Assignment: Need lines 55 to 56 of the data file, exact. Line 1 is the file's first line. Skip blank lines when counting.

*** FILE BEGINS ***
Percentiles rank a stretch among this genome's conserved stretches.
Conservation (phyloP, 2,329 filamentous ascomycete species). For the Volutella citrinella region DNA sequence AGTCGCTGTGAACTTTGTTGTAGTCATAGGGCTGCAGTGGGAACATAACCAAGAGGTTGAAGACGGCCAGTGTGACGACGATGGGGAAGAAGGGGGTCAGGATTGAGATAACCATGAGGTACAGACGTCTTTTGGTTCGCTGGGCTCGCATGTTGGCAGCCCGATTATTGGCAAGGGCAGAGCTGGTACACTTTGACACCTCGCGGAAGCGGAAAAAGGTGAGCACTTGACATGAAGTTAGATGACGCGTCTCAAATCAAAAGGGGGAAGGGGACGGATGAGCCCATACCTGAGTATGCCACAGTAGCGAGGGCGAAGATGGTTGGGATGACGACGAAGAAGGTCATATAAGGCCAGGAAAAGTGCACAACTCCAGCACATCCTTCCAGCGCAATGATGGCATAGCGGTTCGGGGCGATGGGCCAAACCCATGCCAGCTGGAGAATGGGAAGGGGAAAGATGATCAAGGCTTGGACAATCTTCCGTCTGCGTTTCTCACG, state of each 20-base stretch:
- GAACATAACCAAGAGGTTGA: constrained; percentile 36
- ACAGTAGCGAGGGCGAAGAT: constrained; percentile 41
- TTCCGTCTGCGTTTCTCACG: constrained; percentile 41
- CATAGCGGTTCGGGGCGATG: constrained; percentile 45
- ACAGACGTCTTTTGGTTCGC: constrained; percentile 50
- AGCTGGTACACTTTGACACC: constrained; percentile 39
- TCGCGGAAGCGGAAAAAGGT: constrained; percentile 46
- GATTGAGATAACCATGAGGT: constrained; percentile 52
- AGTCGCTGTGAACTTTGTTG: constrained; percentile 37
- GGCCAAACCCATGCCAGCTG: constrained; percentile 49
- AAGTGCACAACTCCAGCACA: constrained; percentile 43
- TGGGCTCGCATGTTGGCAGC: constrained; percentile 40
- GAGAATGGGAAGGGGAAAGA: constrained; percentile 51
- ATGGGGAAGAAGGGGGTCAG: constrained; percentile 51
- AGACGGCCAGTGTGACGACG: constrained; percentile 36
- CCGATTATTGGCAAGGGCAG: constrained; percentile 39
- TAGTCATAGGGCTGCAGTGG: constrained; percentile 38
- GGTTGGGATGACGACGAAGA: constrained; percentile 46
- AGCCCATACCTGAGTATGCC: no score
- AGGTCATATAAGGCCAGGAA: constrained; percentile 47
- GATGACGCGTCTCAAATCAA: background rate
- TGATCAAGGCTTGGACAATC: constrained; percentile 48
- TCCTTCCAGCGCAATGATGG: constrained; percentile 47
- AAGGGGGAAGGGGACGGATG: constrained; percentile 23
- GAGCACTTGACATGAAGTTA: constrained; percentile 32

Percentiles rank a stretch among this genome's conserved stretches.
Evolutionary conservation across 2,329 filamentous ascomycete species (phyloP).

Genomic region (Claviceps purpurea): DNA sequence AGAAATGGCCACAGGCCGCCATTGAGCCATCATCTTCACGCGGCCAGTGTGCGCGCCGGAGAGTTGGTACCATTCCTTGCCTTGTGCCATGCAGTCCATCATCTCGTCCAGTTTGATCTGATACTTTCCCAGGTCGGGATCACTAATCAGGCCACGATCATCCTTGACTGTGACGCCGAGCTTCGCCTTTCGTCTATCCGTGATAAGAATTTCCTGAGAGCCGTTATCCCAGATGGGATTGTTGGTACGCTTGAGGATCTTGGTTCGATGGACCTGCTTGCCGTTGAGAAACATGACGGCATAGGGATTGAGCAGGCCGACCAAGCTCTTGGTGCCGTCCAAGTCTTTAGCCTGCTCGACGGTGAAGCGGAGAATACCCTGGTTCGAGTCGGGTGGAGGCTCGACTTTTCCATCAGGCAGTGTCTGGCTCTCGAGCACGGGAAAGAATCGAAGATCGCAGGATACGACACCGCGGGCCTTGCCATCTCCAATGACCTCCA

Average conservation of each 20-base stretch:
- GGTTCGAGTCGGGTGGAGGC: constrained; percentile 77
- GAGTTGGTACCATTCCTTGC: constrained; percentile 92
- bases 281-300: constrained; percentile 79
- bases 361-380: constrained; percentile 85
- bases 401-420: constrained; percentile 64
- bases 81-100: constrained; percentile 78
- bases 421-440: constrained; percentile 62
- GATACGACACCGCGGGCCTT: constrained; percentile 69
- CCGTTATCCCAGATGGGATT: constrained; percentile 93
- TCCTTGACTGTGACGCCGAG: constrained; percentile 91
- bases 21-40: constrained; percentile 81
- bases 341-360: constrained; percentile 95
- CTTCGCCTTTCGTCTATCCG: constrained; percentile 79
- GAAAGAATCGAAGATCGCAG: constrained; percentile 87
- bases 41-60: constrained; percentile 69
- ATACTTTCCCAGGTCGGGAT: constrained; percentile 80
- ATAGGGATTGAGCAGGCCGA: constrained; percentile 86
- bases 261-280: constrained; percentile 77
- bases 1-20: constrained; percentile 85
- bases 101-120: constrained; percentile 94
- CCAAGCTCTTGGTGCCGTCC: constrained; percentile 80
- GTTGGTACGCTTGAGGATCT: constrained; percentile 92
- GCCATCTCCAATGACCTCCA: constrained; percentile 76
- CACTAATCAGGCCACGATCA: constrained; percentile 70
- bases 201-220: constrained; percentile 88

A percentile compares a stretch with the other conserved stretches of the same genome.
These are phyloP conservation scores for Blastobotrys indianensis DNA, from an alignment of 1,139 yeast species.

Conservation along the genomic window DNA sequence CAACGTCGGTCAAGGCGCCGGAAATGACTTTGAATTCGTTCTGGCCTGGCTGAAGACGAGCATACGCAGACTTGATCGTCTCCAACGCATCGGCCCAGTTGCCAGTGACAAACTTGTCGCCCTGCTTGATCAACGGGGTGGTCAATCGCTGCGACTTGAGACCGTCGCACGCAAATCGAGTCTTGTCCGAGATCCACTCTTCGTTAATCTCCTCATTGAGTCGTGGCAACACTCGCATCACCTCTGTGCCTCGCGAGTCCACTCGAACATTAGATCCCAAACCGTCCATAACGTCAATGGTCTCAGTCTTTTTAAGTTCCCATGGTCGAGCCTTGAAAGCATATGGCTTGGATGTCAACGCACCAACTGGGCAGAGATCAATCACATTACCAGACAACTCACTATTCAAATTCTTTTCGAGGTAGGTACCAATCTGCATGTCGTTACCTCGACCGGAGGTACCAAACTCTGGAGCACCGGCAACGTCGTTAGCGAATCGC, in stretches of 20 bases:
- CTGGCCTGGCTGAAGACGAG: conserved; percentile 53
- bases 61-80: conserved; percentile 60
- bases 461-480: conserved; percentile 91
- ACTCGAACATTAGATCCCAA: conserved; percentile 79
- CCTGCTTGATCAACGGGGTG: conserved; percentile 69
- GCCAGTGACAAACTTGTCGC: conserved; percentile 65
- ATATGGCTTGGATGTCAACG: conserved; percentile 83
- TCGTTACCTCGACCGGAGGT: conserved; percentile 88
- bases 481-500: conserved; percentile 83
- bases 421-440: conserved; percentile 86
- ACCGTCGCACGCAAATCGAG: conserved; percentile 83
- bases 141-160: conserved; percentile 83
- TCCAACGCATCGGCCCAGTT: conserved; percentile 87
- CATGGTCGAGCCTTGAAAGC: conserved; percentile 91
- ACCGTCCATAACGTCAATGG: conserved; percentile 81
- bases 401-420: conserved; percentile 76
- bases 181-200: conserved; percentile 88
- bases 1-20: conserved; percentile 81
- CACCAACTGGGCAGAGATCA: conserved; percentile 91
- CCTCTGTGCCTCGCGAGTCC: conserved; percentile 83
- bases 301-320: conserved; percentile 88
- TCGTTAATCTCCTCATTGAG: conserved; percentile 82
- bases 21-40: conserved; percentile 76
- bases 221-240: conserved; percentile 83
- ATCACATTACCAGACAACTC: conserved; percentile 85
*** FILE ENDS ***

- CACTAATCAGGCCACGATCA: constrained; percentile 70
- bases 201-220: constrained; percentile 88